• Virtual Tug of War: A Socio-Technical Analysis of Online Alt-Right and Alt-Left Propaganda
    Ashton Kingdon (University of Southampton) @AshKingdon;

Social Media is one of humanity’s most liberating innovations, yet has become a virtual forecourt for extremists who seek to radicalise, recruit, and disseminate propaganda, effectively transforming this technology into a vessel for hatred and violence. The research presented here combines the academic disciplines of Criminology and Computer Science to explore the socio-technical aspects of both left and right-wing online radicalisation, giving equal weight to both the influence of technology and the subcultural elements of its users. Methodologically, this paper centres on a comparative semiotic content analysis of propaganda images, in order to explore the ways in which extremists from contrasting sides of the political spectrum utilise the technology of social media to sow the seeds of dissonance, reinforce existing prejudice and target those who feel marginalised or hold an existing grievance. Utilising evidence collected from Twitter, YouTube and 4Chan, this paper argues that the burgeoning ideological divide within contemporary society, is not solely based upon societal and political upheaval, but also the ability of social media platforms to create and promote ideological echo chambers, which, in turn, accentuates the need for increased algorithmic transparency and accountability. Ultimately, this paper argues that when it comes to extremism the technology of social media is inherently neither good, nor bad, but it is not neutral either, and whilst machine learning algorithms can lead people further down a radicalisation rabbit hole, these technological mechanisms cannot be considered in isolation from the subcultural elements that surround the users of this technology.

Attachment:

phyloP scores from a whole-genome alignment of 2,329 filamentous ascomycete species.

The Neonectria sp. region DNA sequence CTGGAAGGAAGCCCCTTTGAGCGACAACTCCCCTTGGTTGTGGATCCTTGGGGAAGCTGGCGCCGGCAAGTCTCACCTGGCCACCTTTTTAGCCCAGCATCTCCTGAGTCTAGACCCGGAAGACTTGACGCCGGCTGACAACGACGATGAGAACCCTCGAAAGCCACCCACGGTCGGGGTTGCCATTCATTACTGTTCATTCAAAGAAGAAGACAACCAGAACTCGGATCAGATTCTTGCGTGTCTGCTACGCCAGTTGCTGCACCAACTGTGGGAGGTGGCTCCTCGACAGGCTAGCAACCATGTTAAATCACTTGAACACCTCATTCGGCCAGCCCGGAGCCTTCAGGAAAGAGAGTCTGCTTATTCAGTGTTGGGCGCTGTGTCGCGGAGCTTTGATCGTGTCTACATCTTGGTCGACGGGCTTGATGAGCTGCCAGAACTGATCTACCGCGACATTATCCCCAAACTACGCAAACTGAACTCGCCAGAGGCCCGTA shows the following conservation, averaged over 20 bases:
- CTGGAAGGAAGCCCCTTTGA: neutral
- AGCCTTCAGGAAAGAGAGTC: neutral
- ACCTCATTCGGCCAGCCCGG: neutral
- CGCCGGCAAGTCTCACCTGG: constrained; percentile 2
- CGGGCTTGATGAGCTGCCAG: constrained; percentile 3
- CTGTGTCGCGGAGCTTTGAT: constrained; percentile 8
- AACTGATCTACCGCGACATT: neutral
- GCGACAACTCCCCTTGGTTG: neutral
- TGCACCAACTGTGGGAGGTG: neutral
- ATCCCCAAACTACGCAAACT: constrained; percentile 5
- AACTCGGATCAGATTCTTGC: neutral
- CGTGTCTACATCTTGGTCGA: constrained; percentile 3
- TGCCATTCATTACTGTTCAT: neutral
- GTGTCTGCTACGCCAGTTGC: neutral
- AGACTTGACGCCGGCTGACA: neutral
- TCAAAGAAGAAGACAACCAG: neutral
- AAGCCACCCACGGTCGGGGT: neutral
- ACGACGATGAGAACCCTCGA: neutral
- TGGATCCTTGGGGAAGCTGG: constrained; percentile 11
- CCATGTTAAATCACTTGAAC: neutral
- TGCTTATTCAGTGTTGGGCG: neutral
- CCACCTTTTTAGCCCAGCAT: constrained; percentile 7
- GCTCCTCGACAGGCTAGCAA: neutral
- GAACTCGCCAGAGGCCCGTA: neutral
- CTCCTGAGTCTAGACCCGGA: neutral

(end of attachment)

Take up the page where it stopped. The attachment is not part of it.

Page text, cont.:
• Like, Share, Hate: Exploring Australian and Canadian Far-Right Extremism on Facebook
    Jade Hutchinson (Macquarie University), Amarnath Amarasingam (Institute for Strategic Dialogue), Derek Silva (Western University) and Ryan Scrivens (Concordia University); @JadeHutch00, @AmarAmarasingam, @derekcrim & @R_Scrivens;